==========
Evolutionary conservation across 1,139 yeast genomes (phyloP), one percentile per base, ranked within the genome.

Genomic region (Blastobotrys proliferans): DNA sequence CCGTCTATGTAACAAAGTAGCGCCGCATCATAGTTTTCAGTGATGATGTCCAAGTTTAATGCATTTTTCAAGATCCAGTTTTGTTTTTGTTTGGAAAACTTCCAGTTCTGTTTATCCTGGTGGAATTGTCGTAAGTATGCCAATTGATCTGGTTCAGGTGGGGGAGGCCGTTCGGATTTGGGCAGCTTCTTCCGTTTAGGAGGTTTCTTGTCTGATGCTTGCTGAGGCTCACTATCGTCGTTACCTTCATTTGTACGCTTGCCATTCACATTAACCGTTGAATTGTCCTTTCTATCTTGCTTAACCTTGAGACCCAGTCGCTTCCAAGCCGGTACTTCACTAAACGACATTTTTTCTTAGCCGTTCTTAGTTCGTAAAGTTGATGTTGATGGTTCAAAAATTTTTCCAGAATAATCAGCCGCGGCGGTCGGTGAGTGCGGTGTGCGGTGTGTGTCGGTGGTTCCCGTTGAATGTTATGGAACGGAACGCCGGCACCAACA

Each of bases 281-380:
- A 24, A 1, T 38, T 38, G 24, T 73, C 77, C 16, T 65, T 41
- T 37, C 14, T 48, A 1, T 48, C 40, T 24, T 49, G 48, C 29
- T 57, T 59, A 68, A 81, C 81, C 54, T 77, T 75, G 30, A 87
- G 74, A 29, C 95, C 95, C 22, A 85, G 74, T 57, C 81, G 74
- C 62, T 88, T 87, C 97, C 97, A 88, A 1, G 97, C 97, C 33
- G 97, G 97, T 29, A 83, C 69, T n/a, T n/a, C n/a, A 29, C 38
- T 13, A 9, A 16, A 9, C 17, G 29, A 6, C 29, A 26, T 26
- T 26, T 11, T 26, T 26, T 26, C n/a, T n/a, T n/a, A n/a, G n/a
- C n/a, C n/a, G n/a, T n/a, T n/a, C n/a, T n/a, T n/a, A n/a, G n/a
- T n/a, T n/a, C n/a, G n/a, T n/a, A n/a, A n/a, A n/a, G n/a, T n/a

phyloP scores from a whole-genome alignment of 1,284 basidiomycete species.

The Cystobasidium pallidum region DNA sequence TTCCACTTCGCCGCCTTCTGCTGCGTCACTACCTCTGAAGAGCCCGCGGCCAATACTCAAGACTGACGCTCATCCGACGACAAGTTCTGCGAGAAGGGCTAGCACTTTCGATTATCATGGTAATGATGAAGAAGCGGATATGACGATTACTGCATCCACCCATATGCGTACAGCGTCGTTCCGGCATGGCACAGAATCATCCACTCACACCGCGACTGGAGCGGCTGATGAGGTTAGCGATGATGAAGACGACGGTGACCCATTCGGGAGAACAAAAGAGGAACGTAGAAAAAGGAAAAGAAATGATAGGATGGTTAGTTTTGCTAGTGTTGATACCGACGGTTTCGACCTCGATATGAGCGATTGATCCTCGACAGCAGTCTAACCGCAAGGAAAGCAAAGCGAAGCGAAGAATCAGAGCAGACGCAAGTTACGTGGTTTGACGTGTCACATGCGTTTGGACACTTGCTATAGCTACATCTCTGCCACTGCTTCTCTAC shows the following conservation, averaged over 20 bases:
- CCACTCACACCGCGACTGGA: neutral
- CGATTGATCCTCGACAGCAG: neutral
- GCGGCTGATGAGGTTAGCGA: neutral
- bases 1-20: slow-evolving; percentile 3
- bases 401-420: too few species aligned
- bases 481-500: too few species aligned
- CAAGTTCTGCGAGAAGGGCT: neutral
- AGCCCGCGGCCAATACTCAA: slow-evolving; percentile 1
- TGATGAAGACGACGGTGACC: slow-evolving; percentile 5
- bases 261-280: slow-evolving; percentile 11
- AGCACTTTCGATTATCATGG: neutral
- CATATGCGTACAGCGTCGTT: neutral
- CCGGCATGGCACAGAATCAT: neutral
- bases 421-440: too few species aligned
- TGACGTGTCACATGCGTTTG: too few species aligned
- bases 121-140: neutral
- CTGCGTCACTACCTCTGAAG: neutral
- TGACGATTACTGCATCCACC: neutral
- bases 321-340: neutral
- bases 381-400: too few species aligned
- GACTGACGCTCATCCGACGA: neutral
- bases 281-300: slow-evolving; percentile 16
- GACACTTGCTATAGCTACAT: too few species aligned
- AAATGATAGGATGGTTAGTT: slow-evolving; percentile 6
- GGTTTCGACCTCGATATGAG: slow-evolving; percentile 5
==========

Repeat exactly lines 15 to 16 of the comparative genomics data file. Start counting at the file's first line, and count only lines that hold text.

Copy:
The Cystobasidium pallidum region DNA sequence TTCCACTTCGCCGCCTTCTGCTGCGTCACTACCTCTGAAGAGCCCGCGGCCAATACTCAAGACTGACGCTCATCCGACGACAAGTTCTGCGAGAAGGGCTAGCACTTTCGATTATCATGGTAATGATGAAGAAGCGGATATGACGATTACTGCATCCACCCATATGCGTACAGCGTCGTTCCGGCATGGCACAGAATCATCCACTCACACCGCGACTGGAGCGGCTGATGAGGTTAGCGATGATGAAGACGACGGTGACCCATTCGGGAGAACAAAAGAGGAACGTAGAAAAAGGAAAAGAAATGATAGGATGGTTAGTTTTGCTAGTGTTGATACCGACGGTTTCGACCTCGATATGAGCGATTGATCCTCGACAGCAGTCTAACCGCAAGGAAAGCAAAGCGAAGCGAAGAATCAGAGCAGACGCAAGTTACGTGGTTTGACGTGTCACATGCGTTTGGACACTTGCTATAGCTACATCTCTGCCACTGCTTCTCTAC shows the following conservation, averaged over 20 bases:
- CCACTCACACCGCGACTGGA: neutral